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Solution near in pipe problem at school?

By Curt Yeomans

cyeomans@news-daily.com

Clayton County school officials were holding out hope for a solution to the pipe problem at Mt. Zion Primary School on Tuesday, even though the school board was told a day earlier a lawsuit might be necessary.

Jonesboro's Mt. Zion Primary is a $14.7 million kindergarten-through second-grade facility. It opened in August with 534 students.

On Monday, Joseph Jones, the chief operations officer for Clayton County Schools, informed board members the district had problems getting the school's architects to pay for repairs needed to fix a design flaw. The pipes used to heat and cool the school were too small to do their jobs adequately.

After Jones' presentation, the board gave permission to spend $217,561 for the replacement pipes. District officials plan to recoup the money from the Atlanta-based architectural firm of J.W. Robinson and Associates, Inc. How the money will be retrieved has not yet been decided.

"We are going to meet with the architects some time within the next 10 days to discuss the problem," said Charles White, the district's spokesman. "We're going to seek any amicable solution to this situation."

The problem at Mt. Zion Primary School stems from the design the architectural firm's mechanical engineer created for the school. The engineer designed the heating and cooling system to include pipes which were 4 inches in diameter, according to Klaus Darnall, the school system's architect. The replacement pipes are 6 inches in diameter.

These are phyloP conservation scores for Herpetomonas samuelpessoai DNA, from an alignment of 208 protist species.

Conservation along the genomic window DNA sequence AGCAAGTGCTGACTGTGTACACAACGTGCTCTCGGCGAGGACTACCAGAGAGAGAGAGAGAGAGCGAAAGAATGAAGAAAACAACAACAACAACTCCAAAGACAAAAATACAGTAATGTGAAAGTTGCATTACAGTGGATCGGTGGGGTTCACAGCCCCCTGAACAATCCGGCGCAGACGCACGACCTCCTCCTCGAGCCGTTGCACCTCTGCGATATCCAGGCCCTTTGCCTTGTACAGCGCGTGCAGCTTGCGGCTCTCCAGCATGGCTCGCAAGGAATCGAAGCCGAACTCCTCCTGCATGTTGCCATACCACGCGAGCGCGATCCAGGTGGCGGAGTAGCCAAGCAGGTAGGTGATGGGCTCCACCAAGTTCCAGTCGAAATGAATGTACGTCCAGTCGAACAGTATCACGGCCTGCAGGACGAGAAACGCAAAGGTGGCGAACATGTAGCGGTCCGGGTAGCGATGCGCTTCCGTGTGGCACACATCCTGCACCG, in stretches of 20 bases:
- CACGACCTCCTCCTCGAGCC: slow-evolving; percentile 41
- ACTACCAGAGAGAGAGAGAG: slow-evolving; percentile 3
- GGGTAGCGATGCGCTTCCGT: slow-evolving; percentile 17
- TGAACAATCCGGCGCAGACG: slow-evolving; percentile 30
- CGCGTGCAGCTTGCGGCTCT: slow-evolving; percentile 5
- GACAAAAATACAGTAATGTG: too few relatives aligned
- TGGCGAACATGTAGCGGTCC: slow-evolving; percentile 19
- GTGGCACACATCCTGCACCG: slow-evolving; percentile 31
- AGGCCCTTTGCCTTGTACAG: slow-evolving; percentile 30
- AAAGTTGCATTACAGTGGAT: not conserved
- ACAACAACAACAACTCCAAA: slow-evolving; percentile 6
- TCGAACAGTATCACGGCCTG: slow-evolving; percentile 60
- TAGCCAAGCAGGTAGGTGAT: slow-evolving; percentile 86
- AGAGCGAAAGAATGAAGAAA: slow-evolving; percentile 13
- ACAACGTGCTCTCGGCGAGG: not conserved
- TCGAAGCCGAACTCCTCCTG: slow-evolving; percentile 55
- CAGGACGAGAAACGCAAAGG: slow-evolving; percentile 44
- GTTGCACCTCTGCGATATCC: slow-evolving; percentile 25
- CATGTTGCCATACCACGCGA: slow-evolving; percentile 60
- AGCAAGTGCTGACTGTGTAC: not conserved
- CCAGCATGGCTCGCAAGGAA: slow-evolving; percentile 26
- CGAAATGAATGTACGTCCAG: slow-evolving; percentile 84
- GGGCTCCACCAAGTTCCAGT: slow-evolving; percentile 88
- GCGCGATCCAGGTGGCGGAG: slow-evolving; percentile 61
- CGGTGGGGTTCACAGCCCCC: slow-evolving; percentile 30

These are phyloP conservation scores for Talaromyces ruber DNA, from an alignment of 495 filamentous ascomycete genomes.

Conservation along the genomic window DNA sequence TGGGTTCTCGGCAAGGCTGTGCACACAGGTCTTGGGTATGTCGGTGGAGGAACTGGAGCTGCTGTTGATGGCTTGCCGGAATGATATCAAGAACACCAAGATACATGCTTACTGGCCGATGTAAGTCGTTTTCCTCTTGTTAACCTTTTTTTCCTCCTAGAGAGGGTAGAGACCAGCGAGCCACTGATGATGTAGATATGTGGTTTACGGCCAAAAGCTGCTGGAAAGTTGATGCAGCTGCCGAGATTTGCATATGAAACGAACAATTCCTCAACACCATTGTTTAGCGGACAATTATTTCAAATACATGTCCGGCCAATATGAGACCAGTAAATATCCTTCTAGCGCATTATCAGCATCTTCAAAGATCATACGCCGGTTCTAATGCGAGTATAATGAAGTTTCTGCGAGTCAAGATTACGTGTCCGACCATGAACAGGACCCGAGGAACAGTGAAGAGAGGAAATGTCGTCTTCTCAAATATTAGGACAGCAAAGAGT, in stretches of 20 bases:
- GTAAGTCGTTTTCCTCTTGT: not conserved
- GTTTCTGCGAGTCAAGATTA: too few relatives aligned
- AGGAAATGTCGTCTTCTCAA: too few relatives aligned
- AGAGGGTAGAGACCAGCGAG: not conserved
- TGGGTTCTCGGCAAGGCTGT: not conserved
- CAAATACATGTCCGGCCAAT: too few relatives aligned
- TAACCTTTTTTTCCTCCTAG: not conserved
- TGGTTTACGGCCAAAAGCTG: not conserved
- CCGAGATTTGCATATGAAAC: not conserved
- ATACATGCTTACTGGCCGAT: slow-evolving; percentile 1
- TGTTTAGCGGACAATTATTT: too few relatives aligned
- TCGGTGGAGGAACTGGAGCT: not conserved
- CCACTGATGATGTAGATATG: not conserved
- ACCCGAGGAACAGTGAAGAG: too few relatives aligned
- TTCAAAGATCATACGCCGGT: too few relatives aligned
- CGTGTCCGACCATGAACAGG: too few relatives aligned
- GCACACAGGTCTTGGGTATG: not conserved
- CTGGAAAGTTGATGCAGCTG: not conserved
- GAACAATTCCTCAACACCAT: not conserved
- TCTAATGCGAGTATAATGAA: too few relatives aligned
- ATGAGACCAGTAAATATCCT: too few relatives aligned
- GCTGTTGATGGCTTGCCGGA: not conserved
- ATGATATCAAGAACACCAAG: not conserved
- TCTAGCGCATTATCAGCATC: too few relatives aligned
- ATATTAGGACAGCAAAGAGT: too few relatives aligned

Even though the board was not made aware of the situation until Monday, district officials have known about the pipe problem since November. They spent a month trying to find a solution, and the mechanical engineer tried to convince Jones, and other officials, the problem could be solved without changing the pipes.

"None of the suggestions he had worked," Jones said. "The mechanical engineer stands by his belief that this will work, but the reality is, it hasn't."

Jones also told officials from J.W. Robinson and Associates the same thing, but they have refused to pay the costs of replacing the pipes.

"We will demand payment," said Jones, but he also said the district may have to take the architects to court to get them to pay up.

Superintendent John Thompson authorized the replacement pipes on Dec. 19, even though district officials were not successful in their attempts to get the architects to pay for them. The changing of the pipes is roughly 75 percent complete, and should be finished this weekend, according to Jones.

"I did not want to have the kids coming back in January only to be freezing in their classrooms," said Thompson. "We had to move forward."

Board members were not happy Monday when they learned of the design flaw. They were concerned that two months had passed before they heard about the problem. But the target of their ire was mainly the architectural firm.

"I can't tell you what I think you should say to them," said board member Mary Baker.

The school system's architect also said J.W. Robinson and Associates, Inc., has not designed any other existing facility for the school system, said Darnall. He added that any future contracts with the firm will be "carefully evaluated."

Phone calls to to Jeffrey Robinson, a vice president of the architectural firm, were not answered. He could not be reached for comment.